This means keep doing the loop as long as the thing in the brackets comes out as TRUE. Let's look at the thing in the brackets.
function != 'q' || 'Q'
It's an OR statement. An OR statement comes out as TRUE if either side, or both sides, are TRUE.
Let's look at the left hand side. function != 'q'
So, this will be TRUE is function isn't 'q', and FALSE for all other cases.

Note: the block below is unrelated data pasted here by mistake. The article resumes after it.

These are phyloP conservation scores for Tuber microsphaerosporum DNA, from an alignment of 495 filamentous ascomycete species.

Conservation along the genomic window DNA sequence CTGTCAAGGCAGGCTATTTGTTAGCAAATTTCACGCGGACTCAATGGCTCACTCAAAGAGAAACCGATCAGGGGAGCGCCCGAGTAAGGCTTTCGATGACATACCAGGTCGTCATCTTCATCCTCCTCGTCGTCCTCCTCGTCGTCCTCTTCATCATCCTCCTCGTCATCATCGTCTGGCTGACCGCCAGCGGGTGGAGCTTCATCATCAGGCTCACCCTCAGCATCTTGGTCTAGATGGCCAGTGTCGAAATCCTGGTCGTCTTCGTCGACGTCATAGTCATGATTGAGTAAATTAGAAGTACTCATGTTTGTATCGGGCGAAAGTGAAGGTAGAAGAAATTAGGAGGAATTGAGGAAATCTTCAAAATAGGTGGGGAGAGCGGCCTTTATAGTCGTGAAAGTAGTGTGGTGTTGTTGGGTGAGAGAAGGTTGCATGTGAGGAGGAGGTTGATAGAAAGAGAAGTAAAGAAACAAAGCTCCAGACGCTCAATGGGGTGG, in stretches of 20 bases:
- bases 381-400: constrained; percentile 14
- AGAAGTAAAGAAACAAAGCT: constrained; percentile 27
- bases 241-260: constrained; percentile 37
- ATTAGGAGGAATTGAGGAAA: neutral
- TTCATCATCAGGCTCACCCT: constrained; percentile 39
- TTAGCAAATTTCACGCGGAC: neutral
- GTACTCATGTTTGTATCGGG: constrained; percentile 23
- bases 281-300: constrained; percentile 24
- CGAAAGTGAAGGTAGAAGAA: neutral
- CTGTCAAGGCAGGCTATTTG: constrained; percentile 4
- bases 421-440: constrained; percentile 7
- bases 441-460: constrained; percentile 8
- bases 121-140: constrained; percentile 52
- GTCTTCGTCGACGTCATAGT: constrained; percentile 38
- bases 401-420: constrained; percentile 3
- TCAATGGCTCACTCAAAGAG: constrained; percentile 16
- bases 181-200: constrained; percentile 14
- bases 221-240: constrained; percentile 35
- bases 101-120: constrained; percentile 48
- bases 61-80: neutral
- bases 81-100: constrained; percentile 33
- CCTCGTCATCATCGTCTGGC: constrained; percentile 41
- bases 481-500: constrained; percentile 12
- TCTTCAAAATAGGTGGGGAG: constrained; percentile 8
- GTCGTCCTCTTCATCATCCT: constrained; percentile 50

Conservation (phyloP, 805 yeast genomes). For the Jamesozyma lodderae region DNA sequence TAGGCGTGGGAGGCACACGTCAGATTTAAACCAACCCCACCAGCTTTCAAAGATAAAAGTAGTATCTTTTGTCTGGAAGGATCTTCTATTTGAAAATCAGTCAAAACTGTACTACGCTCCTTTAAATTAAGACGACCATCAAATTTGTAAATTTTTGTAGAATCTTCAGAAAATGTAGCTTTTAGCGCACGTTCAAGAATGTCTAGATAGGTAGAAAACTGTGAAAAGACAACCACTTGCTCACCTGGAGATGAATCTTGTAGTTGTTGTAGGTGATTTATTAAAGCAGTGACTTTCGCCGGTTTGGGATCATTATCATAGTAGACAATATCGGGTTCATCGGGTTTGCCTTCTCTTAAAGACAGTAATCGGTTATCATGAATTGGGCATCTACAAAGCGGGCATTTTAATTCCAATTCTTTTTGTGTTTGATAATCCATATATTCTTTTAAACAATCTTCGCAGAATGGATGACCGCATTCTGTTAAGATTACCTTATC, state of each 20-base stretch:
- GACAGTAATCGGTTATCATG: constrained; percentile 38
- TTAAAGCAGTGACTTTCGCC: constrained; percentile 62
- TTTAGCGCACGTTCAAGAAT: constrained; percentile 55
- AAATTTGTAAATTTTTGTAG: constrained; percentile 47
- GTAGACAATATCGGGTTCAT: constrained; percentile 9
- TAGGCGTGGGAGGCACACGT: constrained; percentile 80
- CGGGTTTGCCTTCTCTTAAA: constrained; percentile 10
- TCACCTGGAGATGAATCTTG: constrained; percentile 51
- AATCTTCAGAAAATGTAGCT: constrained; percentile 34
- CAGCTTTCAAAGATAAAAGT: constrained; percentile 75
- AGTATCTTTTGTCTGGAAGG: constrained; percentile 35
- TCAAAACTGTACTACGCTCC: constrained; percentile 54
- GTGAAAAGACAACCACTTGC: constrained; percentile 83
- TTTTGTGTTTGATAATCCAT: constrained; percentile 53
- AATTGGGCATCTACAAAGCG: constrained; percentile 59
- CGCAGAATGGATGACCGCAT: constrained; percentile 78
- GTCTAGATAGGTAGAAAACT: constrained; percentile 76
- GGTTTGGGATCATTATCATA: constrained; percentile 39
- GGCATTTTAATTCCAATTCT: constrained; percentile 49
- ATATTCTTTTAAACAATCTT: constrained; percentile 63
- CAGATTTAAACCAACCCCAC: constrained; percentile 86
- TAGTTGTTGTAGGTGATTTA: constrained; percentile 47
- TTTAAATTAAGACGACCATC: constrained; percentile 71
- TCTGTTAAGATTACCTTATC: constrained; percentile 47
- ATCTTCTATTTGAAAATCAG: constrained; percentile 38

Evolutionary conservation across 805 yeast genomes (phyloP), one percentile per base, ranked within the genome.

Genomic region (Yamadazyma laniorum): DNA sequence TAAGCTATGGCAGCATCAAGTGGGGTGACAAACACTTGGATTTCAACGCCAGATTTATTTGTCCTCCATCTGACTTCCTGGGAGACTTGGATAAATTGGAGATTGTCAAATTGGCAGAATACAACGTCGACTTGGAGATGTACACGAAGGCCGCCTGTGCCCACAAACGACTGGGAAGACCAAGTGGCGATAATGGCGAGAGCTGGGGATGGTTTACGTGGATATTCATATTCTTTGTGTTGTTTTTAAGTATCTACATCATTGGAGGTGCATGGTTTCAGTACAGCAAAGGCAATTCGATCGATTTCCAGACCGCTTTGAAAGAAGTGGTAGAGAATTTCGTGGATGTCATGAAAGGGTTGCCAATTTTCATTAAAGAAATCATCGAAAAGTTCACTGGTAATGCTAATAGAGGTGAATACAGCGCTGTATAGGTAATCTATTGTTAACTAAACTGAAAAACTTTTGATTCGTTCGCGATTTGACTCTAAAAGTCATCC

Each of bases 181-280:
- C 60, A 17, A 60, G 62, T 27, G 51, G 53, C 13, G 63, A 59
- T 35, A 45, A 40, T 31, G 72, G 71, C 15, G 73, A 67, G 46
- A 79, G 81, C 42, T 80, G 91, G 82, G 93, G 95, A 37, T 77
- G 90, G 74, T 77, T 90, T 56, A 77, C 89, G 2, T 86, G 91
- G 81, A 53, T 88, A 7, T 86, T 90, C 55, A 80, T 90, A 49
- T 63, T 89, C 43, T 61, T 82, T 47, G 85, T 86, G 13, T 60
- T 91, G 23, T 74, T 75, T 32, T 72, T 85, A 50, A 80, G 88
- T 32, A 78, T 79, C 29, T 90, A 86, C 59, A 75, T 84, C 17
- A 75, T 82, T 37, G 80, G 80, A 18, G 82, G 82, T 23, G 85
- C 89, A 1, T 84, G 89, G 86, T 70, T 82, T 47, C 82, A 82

Let's look at the right hand side. 'Q'
Is'Q' TRUE or FALSE? Well, in C and C++, zero is false and non-zero is true. This is not zero, so it's TRUE. Always and forever. So this: function != 'q' || 'Q'
has the right hand side as always true, so this while (function != 'q' || 'Q' );
will always come out as TRUE. Always always always.
Now you repeat the analysis for while (function != 'q' && function != 'Q' );